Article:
The TSA Screeners website posted a letter on Saturday from TSA Administrator Kip Hawley, discussing a yet-to-be-released GAO report on aviation screening, the results of which were discussed in the media this weekend, notably the fact that screeners failed to detect bomb components at all 21 airports where tests were conducted.
In late 2005, just as the Government Accountability Office (GAO) initiated a study on detecting explosives at our nationâ€™s airports, we began giving TSOs enhanced explosives detection training both in the classroom and on the job. Over 18,000 TSOs have already been trained to identify X-ray images of Improvised Explosive Device (IED) component parts. We continue that training on a daily basis.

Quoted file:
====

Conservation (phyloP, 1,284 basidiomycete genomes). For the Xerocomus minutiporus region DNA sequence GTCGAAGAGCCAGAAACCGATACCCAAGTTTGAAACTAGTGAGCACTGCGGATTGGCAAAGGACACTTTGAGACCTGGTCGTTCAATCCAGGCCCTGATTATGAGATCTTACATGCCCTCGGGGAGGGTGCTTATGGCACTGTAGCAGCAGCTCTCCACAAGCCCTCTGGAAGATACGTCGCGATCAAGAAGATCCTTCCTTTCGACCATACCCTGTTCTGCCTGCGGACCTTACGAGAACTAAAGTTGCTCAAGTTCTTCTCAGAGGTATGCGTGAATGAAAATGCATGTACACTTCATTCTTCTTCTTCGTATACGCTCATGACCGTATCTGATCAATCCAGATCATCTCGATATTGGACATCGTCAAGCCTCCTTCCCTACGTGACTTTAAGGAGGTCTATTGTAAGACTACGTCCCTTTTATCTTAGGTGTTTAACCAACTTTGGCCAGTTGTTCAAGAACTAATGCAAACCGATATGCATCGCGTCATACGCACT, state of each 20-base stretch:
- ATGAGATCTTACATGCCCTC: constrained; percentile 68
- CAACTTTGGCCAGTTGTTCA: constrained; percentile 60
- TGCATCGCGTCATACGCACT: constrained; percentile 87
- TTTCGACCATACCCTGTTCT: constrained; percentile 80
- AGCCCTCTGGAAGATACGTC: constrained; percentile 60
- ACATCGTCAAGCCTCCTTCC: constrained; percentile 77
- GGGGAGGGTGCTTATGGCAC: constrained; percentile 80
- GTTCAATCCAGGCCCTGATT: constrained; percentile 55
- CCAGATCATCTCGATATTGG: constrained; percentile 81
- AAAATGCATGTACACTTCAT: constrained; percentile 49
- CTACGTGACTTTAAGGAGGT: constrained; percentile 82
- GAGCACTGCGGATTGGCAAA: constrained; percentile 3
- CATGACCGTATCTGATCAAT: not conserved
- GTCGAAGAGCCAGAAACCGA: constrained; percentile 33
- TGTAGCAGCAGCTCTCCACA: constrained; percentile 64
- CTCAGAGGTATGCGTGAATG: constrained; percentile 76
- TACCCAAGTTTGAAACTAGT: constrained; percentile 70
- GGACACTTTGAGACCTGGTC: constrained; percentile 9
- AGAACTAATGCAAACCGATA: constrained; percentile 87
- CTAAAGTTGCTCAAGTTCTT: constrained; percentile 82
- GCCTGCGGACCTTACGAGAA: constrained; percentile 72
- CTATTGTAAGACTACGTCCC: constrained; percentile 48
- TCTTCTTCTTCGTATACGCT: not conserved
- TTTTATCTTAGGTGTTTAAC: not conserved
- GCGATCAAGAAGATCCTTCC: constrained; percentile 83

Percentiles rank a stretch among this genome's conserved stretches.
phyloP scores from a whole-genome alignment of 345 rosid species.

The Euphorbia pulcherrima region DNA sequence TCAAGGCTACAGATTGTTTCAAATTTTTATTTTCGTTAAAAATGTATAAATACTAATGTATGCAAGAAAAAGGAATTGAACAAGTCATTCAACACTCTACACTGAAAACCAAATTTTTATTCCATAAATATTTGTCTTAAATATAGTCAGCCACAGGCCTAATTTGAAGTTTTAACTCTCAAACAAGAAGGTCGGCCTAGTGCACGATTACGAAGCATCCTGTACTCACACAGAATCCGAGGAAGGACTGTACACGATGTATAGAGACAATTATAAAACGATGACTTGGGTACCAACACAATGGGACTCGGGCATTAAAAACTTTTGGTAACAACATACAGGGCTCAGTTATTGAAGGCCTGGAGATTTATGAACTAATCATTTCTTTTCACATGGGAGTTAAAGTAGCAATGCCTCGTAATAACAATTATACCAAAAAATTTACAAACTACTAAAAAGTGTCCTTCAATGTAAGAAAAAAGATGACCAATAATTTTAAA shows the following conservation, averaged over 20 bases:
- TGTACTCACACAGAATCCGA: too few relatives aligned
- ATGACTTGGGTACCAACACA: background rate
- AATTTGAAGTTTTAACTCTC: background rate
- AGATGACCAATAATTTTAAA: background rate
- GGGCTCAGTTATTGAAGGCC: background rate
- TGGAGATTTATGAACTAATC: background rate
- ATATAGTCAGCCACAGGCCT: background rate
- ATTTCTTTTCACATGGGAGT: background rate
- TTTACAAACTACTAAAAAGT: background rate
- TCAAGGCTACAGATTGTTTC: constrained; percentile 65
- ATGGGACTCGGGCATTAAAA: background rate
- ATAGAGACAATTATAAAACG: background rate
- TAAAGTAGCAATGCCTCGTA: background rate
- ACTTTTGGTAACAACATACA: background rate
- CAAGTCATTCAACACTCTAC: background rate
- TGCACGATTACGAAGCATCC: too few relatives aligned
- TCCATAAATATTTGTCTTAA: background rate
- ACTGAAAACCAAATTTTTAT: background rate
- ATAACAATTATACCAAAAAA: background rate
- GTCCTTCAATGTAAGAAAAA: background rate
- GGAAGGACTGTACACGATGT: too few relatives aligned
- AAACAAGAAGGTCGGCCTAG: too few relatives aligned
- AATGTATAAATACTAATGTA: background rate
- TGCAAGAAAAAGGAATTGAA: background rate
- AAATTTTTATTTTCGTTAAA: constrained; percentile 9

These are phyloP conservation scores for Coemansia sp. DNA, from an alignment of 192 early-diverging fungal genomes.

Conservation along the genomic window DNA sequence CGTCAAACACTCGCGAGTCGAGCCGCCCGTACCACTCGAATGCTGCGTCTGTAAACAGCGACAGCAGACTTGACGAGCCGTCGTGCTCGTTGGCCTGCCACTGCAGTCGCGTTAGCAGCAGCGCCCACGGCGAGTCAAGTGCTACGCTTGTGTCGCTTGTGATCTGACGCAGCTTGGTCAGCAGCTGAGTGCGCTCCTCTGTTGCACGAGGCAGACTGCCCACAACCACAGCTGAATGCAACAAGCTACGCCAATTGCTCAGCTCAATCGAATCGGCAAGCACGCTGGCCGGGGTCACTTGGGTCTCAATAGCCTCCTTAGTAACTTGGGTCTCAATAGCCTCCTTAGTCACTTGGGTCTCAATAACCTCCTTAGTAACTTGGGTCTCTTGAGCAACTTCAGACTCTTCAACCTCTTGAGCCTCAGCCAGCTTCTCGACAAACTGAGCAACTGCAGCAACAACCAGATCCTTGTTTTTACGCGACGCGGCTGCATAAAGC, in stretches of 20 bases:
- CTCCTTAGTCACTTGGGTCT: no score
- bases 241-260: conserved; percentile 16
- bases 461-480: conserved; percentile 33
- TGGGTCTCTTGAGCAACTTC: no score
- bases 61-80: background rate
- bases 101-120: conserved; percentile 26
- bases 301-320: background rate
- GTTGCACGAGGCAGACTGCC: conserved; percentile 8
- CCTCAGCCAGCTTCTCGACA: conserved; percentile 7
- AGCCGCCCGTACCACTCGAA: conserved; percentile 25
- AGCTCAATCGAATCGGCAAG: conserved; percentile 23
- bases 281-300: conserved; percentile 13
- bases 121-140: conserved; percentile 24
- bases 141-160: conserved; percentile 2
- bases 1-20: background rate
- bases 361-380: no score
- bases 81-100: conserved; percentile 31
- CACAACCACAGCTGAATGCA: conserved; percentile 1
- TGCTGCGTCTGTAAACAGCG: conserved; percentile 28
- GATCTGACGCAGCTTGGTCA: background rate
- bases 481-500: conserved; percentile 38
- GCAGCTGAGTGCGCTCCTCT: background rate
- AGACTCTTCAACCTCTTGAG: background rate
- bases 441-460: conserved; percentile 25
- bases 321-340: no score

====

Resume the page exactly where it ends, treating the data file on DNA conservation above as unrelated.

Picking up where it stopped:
We also test our many layers of security that identify potential terrorists well before they reach the checkpoint. All our security measures, those that are visible to travelers and those unseen, are driven by intelligence and the training needed to identify and intercept the most serious threats to commercial aviation, including IEDs.
Last year we changed our prohibited items policy to focus on detecting bomb components and spend less time searching for items that pose little threat of being used in an attack with catastrophic consequences. The change was part of a new risk-based approach to TSA operations. We have changed our protocols to improve passenger screening and better prepare our TSOs.
The GAO report, while still classified, supports TSAâ€™s conclusion that we must focus on finding and stopping those who would bring bomb parts onto an aircraft.
It will be interesting to see whether the GAO releases an unclassified version of this report in the near future. Stay tuned.